What My Friend’s Terminal Diagnosis Taught Us About Living


The day after my husband and I returned home from celebrating our first anniversary, we received a phone call that effectively ended our status as carefree newlyweds. A good friend of ours had been diagnosed with terminal cancer, and the doctors predicted she had six weeks left to live. She was twenty-eight years old.

I won’t dwell on all the sadness the next five and a half weeks brought us, mostly because there was so much of it that I can’t really put it into words yet. Instead, I like to remember the immense love we witnessed every time we watched her husband carry her to bed and kiss her goodnight. I remember the nights I clung to my own husband, so incredibly thankful that he was there next to me instead of in a hospital bed. I remember the sense of adventure our friend always had, even in the days before she passed away, when she confessed that what she missed the most was cooking her favorite exotic foods.

Our lives have changed so much since that phone call. The small spats that worked their way into our first year of marriage now seem childish. We spent my husband’s twenty-seventh birthday in a hospice room, during the last hours of our friend’s life. Today, instead of arguing over who would do the dishes (my husband volunteered!), we outlined a plan for finalizing our wills. Last week, I finally submitted an application to a graduate school program that will begin in the fall. The biggest change, though, has been our plans for the future.

In February, we are both leaving our relatively stable, corporate jobs for three months of roughing it around Australia and Southeast Asia. It’s an idea we’ve been thinking about for a long, long time. We’ve been aggressively saving up for it for nearly a year. We’ve been “planning” it for almost as long, but always with an out. There was a big part of me that thought the fun was in planning, even if we didn’t actually go through with it. There’s always next year, or the year after. We want kids someday in the future, but we can take our time with that and still have plenty of time to travel.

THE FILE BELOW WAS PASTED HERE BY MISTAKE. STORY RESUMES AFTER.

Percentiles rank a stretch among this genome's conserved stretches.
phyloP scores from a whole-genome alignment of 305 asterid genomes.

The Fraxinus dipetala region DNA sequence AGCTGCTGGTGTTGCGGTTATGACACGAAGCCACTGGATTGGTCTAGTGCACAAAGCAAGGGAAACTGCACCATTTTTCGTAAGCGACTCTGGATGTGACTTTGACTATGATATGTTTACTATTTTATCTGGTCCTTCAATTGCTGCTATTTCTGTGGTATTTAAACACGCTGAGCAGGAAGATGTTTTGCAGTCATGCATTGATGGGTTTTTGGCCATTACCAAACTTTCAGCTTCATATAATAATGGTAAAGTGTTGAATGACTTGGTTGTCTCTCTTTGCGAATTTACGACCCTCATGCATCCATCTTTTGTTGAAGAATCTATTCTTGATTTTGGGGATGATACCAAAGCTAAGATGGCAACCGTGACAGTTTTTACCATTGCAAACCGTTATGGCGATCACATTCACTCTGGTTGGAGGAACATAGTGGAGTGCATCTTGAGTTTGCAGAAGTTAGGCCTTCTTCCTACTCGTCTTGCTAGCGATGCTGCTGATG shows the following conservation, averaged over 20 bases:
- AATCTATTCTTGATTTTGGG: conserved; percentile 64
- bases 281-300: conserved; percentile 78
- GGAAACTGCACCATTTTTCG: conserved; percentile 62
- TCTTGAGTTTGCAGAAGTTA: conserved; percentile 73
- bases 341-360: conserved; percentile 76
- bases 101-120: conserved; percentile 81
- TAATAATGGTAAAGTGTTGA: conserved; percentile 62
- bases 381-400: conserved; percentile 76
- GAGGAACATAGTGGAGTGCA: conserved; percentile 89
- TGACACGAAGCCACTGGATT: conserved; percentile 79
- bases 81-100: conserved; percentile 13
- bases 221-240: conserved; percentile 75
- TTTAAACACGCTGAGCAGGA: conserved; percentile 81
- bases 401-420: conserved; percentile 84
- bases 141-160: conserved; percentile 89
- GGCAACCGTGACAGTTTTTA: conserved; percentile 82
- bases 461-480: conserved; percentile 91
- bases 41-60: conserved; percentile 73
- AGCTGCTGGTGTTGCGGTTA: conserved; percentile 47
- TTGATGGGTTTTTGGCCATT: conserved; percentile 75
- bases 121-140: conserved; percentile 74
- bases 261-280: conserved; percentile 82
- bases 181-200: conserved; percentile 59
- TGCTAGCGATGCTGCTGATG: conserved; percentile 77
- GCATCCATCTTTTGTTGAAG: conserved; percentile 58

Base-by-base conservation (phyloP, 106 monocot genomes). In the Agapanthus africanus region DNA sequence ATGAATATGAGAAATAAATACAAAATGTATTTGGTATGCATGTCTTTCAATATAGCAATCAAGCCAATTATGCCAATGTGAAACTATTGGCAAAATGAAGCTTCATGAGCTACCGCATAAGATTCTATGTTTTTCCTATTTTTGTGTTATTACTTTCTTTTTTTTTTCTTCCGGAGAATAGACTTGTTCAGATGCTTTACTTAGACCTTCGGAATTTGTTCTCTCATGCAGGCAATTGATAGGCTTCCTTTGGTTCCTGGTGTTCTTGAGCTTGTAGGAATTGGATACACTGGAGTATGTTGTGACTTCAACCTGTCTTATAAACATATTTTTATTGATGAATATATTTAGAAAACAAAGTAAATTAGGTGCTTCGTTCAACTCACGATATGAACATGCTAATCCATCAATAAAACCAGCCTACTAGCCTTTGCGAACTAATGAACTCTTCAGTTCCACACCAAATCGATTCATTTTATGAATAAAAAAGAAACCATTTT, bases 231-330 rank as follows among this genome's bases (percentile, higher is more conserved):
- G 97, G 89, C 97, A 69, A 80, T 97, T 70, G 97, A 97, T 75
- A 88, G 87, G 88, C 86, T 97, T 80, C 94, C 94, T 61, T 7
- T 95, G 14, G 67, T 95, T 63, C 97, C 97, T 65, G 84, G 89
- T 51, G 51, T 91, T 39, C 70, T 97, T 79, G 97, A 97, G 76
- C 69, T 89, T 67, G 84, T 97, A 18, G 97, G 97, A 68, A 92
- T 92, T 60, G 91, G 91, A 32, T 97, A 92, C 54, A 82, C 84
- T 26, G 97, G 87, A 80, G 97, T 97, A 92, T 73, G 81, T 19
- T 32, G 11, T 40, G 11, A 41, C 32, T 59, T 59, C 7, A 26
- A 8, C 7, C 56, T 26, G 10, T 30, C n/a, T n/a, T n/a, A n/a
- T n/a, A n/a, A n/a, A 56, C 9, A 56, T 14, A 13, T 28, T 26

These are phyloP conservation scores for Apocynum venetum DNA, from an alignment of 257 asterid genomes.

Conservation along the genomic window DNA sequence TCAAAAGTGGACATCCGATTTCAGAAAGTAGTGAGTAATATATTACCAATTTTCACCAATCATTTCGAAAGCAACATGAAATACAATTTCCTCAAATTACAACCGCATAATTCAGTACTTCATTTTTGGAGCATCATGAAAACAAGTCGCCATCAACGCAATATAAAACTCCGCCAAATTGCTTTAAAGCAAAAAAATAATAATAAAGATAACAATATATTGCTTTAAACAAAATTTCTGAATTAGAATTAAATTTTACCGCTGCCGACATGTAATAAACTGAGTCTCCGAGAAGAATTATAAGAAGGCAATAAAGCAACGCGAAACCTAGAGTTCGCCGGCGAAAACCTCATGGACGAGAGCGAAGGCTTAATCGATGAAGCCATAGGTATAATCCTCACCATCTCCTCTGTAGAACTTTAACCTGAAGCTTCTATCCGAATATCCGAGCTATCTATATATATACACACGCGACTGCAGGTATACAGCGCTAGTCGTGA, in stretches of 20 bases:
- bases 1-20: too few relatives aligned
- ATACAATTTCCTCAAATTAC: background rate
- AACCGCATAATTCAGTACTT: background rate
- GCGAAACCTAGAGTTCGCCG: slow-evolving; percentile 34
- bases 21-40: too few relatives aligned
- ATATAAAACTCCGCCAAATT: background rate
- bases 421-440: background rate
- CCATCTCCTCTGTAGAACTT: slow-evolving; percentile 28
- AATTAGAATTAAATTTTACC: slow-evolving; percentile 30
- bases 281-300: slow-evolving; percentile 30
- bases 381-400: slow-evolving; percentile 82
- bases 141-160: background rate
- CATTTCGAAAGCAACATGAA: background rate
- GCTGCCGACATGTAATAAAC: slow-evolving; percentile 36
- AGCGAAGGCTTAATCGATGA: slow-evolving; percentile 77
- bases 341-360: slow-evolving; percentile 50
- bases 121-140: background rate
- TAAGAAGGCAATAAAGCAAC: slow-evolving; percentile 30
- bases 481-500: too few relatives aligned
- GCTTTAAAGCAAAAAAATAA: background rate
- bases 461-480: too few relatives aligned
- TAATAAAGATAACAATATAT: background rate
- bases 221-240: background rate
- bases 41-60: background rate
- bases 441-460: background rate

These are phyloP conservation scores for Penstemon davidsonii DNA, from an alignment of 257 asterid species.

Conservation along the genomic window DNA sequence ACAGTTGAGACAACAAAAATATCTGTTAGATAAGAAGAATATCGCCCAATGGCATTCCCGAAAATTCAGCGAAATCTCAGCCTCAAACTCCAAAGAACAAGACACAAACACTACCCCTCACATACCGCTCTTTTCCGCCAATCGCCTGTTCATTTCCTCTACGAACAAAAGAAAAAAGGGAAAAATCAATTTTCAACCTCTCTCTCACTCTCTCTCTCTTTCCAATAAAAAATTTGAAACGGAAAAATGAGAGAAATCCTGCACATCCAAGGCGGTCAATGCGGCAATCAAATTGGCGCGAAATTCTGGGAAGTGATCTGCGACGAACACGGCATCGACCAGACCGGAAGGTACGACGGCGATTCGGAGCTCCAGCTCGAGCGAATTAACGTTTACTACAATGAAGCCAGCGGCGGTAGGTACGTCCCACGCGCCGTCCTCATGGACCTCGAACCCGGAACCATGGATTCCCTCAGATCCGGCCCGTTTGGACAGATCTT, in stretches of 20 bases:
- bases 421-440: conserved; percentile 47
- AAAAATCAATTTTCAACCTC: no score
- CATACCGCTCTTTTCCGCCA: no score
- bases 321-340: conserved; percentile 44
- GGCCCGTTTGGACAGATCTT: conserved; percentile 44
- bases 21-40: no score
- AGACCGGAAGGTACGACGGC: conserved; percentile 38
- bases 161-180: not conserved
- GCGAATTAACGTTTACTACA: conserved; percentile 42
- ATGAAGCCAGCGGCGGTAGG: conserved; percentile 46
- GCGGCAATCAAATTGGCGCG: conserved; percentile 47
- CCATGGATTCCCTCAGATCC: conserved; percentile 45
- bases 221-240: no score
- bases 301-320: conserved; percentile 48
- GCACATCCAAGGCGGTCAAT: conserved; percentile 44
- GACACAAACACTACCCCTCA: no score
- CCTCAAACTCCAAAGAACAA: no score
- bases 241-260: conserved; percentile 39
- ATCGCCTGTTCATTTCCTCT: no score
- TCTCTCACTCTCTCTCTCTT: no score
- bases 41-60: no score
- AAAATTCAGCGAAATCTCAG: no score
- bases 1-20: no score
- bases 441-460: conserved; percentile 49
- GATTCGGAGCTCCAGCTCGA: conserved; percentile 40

My timeline is different now. Watching a friend become a widower in his early thirties proves that sometimes, next year or the year after doesn’t happen. The week that we received that terrible phone call, we booked the first part of our trip to Thailand. We’re in the process of putting together the rest of it, and sometime in the middle of January, we’ll be telling our employers that we’re leaving and getting our house ready to rent out. We’ll return to the unknown, potential unemployment, and hopefully grad school enrollment. The planner in me, the part that embraces the corporate career and home ownership, is terrified. But my husband tells me we will be okay, and so far, even in the darkness of tragedy, he’s been right. As long as he is here to remind me of that, I’m jumping in—wherever this adventure leads us.

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  • My heart goes to you, it is very hard to lose a friend, more so, when they are so young.

    ” But my husband tells me we will be okay, and so far, even in the darkness of tragedy, he’s been right. As long as he is here to remind me of that, I’m jumping in—wherever this adventure leads us.”

    I send all the love your way, enjoy your adventures in South East Asia (it is definitely on our list too), and you are so spot on. Life is today, we have to live it now. (Yeah I just sounded like a commercial, but it is true).

    Thanks for sharing.

  • Zoe

    Your adventures sound amazing.

    One thing I want to chime in on, often, when I read narratives about starting a new adventure, they include long periods of international travel, which, hey! is amazing.

    But there are lots of other ways to start adventures that don’t include leaving your job and travelling for three months (not to say that’s not awesome, but not feasible/desirable for some).Start volunteering. Pick up a new hobby. Take 2 weeks off from work (unpaid if you have to) and go somewhere you’ve never been. etc, etc. It’s not all or nothing between staying the same old routine and completely getting out.

    • AnotherCourtney

      Absolutely! For us, the thing we were putting off was this trip to other side of the world. For you, it might be two weeks in Mexico or a year on a sailboat. And a lot of times, it doesn’t have anything to do with travel. Maybe it’s going back to school or having kids, or even something (slightly) less life-changing, like asking for a raise at work. Just be careful not to put it off until it’s too late.

      And definitely consider writing a will/advanced directive. Especially if you’re married and/or have children, it’s exactly the kind of thing that you could run out of time to do.

  • Steph

    Very sorry for your loss… and also very grateful for this post.